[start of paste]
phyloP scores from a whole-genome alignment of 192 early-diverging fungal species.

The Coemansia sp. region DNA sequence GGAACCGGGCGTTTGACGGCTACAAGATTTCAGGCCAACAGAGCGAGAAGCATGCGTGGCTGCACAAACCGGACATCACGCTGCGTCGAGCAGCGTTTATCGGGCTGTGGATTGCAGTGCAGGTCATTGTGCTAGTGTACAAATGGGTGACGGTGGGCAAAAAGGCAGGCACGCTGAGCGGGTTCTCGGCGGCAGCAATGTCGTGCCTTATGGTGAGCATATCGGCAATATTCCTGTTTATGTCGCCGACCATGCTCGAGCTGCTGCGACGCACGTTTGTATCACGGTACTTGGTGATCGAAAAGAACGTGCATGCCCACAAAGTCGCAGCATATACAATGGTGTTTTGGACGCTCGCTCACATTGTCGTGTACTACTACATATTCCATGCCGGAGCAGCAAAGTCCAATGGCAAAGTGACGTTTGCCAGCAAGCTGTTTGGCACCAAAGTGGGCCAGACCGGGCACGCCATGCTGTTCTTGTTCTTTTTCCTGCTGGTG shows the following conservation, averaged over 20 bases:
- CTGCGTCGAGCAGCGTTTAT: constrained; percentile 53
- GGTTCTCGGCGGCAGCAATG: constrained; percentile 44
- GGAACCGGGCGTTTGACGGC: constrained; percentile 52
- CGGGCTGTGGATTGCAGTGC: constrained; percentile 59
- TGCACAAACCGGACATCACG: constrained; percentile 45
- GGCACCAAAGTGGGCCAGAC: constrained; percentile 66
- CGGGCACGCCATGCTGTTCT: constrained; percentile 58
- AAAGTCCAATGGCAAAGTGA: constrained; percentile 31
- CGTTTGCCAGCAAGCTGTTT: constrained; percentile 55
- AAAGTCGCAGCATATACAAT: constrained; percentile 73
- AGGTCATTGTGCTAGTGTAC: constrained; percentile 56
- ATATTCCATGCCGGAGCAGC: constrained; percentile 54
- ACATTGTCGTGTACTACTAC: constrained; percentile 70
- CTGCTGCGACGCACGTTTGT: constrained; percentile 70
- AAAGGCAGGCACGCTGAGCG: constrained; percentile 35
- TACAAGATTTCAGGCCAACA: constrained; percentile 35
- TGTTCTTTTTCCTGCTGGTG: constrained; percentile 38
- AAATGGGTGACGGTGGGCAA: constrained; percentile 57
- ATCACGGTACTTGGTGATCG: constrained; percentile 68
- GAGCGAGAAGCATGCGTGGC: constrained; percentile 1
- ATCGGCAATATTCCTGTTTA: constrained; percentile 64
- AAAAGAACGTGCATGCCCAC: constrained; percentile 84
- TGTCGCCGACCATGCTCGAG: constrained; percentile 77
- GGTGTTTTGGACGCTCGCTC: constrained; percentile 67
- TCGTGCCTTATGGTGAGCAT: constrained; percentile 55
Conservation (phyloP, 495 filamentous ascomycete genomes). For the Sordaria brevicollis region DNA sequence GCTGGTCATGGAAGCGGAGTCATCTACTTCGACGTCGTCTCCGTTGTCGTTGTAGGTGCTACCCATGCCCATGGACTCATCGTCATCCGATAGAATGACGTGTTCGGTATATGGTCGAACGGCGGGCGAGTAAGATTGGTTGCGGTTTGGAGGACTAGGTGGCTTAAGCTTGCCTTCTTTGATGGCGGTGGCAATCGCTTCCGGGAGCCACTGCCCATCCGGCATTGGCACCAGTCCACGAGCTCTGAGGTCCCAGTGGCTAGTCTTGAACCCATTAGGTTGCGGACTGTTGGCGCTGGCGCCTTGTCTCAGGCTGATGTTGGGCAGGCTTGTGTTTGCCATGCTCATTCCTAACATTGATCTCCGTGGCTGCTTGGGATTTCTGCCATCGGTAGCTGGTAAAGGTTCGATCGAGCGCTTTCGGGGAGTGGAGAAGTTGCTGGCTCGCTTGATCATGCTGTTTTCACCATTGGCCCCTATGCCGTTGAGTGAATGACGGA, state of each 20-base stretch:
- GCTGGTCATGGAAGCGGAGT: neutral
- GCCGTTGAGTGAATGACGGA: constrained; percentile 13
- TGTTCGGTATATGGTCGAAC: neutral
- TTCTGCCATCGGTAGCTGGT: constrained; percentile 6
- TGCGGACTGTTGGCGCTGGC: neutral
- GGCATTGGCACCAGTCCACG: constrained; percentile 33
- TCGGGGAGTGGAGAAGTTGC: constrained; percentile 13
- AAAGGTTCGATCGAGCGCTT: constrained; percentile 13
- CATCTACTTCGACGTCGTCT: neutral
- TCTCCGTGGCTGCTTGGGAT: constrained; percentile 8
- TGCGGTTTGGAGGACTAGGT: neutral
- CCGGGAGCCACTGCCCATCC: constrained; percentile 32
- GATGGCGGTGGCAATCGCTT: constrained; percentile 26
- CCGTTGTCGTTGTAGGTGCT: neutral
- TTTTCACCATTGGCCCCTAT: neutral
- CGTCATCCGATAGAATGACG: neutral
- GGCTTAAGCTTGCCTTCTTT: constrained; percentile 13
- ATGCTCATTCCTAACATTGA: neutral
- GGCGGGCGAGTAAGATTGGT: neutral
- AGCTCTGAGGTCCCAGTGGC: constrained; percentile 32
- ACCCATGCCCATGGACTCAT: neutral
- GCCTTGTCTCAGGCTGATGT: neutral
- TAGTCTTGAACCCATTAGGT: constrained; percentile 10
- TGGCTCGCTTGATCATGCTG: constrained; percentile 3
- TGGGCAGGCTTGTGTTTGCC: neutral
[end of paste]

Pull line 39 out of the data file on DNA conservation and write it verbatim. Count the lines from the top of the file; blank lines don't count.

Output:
- TGCGGTTTGGAGGACTAGGT: neutral